The run-up to Christmas and tax filing season are the two most dangerous times of the year for online shoppers, Yaneza says.

In addition to being wary of e-mails, be careful when searching for holiday deals or specific products on Google and other search engines. Operators of malicious sites have figured out ways to rise to the top of search listings.

"We've seen instances where the top site that is ranked actually gets there by gaming the Google search algorithm," Yaneza says.

Legitimate Web sites can be dangerous too, when hackers inject code into Web pages redirecting users to malicious sites, Yaneza says. The Dolphin Stadium Web site was attacked in this way prior to this year's Super Bowl in Miami.

Black Friday and Cyber Monday will be a bigger problem for consumers than enterprises, according to Henry, because large businesses tend to have better security. But that doesn't mean there's nothing for IT executives to be leery of.

Cyber Monday is thought to be a big day for online retailers because people return to work en masse after the Thanksgiving break and are sitting in front of office computers all day.

Businesses might also worry about employees using work laptops in unprotected Wi-Fi locations, and getting targeted with a keylogger or other malicious software, says Yaneza.

Yaneza's advice for consumers is simple but often effective: Install all the latest updates and patches for your security software and Web browsers.

Trend Micro offers a free tool called HouseCall that can scan your computer for viruses, spyware and other malware.

Hackers jack, infect job hunters took a portion of its Web site offline Monday as researchers reported that it had been compromised by an IFrame attack and was being used to infect visitors with a multi-exploit attack kit.

According to Internet records, the Russian Business Network (RBN) hacker network may be involved.

Parts of the Monster Company Boulevard, which lets job hunters search for positions by company, were unavailable Monday; by evening, the entire section was dark. Most major American companies are represented on the site -- Google Inc.'s cache of the page that shows only those firms that begin with the letter B, for example, included Banana Republic, Bank of America, Black & Decker, Boeing, Broadcom and Budget Car Rental.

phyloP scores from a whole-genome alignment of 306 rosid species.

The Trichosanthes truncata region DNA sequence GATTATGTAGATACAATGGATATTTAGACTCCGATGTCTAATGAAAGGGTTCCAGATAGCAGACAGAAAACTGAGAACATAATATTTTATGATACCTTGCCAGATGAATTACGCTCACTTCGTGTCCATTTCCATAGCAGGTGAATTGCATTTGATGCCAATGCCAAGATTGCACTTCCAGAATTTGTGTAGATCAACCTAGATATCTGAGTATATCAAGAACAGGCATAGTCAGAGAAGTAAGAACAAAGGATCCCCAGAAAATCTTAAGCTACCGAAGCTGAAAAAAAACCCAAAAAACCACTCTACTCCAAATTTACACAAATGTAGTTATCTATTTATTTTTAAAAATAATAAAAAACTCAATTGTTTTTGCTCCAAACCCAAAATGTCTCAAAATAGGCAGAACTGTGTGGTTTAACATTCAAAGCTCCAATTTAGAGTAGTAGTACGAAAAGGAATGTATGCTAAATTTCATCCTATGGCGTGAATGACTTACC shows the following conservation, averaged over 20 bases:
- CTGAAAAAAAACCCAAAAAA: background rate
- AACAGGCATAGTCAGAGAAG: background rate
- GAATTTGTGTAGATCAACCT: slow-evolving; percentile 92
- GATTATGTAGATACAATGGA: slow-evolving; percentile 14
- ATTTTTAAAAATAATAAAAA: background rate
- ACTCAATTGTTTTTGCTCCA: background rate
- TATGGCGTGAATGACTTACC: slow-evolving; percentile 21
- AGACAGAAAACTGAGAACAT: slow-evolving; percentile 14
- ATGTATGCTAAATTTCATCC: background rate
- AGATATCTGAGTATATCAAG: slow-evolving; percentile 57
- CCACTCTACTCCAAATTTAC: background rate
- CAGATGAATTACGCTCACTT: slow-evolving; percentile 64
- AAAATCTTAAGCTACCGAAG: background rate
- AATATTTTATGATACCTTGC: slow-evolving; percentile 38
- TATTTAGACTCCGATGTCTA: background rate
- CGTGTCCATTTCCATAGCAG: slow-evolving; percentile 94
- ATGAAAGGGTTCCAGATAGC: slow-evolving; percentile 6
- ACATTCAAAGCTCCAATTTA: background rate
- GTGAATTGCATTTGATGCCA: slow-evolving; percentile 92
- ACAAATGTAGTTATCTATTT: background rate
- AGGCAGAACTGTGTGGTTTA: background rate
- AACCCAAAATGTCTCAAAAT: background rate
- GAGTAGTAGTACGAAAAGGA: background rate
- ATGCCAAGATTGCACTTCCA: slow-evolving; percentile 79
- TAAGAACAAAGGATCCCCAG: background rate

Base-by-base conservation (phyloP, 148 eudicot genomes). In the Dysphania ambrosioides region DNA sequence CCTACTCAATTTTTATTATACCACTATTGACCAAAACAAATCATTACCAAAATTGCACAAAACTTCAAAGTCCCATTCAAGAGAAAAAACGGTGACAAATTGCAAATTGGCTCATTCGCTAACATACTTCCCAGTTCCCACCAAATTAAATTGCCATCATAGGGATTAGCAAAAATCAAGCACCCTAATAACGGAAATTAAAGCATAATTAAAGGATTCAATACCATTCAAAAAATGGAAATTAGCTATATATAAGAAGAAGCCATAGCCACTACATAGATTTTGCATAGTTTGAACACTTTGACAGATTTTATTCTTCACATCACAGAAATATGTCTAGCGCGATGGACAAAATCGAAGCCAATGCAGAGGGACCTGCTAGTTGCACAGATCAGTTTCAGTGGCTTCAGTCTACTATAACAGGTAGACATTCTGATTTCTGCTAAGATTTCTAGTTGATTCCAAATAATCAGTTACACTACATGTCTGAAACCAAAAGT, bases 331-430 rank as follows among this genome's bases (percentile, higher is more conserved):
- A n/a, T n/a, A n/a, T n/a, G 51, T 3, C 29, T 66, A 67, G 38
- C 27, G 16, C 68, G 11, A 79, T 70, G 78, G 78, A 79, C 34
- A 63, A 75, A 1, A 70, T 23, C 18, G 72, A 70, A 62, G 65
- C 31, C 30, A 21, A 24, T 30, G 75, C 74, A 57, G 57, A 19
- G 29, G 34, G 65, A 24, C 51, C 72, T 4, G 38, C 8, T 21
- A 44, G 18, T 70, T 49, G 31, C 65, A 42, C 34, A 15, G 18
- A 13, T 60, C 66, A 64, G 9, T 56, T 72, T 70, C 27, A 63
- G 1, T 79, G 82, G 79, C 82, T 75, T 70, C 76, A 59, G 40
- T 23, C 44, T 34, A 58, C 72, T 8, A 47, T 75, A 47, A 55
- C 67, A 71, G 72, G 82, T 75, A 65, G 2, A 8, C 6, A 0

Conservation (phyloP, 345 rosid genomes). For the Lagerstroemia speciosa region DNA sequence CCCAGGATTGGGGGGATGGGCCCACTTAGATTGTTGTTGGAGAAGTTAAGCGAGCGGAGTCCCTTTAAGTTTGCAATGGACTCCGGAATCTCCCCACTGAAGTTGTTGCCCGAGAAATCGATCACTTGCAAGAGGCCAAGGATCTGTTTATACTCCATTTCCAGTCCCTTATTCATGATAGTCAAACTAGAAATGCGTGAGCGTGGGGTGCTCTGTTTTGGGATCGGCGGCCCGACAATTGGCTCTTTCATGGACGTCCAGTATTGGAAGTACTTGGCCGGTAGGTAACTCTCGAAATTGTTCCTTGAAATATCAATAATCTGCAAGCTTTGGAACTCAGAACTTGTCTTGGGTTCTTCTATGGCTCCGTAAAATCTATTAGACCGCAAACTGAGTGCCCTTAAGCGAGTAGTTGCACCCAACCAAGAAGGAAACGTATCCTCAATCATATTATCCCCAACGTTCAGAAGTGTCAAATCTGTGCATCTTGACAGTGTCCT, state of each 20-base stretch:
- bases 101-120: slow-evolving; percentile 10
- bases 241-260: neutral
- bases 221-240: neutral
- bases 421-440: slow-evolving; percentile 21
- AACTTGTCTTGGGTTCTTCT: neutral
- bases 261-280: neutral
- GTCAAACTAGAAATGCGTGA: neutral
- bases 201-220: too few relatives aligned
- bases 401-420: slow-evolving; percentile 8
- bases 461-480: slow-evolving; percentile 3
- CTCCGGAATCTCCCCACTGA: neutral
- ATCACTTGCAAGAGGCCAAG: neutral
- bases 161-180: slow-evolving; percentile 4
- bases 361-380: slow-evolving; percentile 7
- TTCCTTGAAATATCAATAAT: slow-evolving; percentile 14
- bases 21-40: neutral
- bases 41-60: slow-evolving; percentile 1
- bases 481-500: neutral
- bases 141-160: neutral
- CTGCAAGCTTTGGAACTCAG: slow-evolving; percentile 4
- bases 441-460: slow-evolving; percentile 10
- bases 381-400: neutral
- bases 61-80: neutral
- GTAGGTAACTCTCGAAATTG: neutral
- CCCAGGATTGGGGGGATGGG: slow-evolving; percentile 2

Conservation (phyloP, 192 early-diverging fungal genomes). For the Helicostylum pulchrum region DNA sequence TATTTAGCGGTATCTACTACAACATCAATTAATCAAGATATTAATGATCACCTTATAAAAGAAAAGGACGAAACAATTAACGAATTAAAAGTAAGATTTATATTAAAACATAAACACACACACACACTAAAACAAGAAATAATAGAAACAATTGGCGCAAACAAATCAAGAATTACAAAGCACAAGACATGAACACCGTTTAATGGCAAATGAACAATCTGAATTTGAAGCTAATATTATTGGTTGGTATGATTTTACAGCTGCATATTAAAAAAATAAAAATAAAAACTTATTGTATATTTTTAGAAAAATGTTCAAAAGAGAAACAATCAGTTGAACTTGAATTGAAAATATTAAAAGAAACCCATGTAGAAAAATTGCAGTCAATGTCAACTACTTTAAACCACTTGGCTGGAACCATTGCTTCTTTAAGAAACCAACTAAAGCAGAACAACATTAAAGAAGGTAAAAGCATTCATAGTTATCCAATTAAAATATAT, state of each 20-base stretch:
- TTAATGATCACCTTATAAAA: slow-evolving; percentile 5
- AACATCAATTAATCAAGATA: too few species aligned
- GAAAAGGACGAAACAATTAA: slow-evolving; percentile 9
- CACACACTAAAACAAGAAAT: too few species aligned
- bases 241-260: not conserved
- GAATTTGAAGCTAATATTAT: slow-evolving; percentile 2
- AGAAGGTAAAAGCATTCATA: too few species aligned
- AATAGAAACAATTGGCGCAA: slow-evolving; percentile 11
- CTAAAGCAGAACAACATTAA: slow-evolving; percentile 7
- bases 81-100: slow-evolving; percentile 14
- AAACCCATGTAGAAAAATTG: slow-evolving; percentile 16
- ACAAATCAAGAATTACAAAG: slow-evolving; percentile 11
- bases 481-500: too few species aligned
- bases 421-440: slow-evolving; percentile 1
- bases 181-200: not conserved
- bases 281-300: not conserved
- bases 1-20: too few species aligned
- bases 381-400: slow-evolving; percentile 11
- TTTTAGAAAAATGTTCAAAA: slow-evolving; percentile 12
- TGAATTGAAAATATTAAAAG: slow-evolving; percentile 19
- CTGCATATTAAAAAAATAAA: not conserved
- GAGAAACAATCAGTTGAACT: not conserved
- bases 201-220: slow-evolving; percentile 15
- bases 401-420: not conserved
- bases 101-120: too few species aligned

Job seekers who used Monster's by-company directory on Monday before the site was yanked were pounced on by Neosploit, an attack tool kit similar to the better-known Mpack, said Roger Thompson, chief technology officer at Exploit Prevention Labs Inc.

"A typical infective URL was, which is Toyota [Financial's] section]," said Thompson in an instant message exchange Monday night. "Or, which is Best Buy's."

The injection of the malicious IFrame code into the site probably happened Monday, he added. "It was interesting that we got five or so hits in the space of a few hours today, but none before that. I think it happened today."

Like many other IFrame exploits, this one silently redirected the user's browser to another site hosting Neosploit. In the case of at least one of the exploit sites Thompson identified, there's a connection to the notorious RBN, the hacker and malware hosting network that recently shifted operations to China, then mysteriously abandoned the IP blocks it had acquired in China, seemingly vanishing from the Internet.

The IP address of the exploit site is assigned to a server in Australia that is part of the "" domain. That domain, in turn, is registered to a Hong Kong Internet service provider called HostFresh Internet. Both HostFresh and have been linked to RBN activities, including the long-running IFrame Cash scheme, in which RBN pays small site owners a commission for injecting IFrame exploits on other sites.

According to an anonymous blogger who tracks the RBN, other IP addresses were involved in the Bank of India hack in August.

Thompson said he had just started digging into the hack on Monday afternoon. "It is not clear how many pages were affected, but it is likely that the attack was the same for all companies on the site, which might turn out to be a pretty good set of the Fortune 500," he said on his blog.

Maynard, Mass.-based last made security news in August, when the company acknowledged that hackers had looted its database for weeks, perhaps months, then used that information to craft and send targeted e-mails that pitched money laundering jobs or tried to trick recipients into downloading malware. was not available for comment Monday night.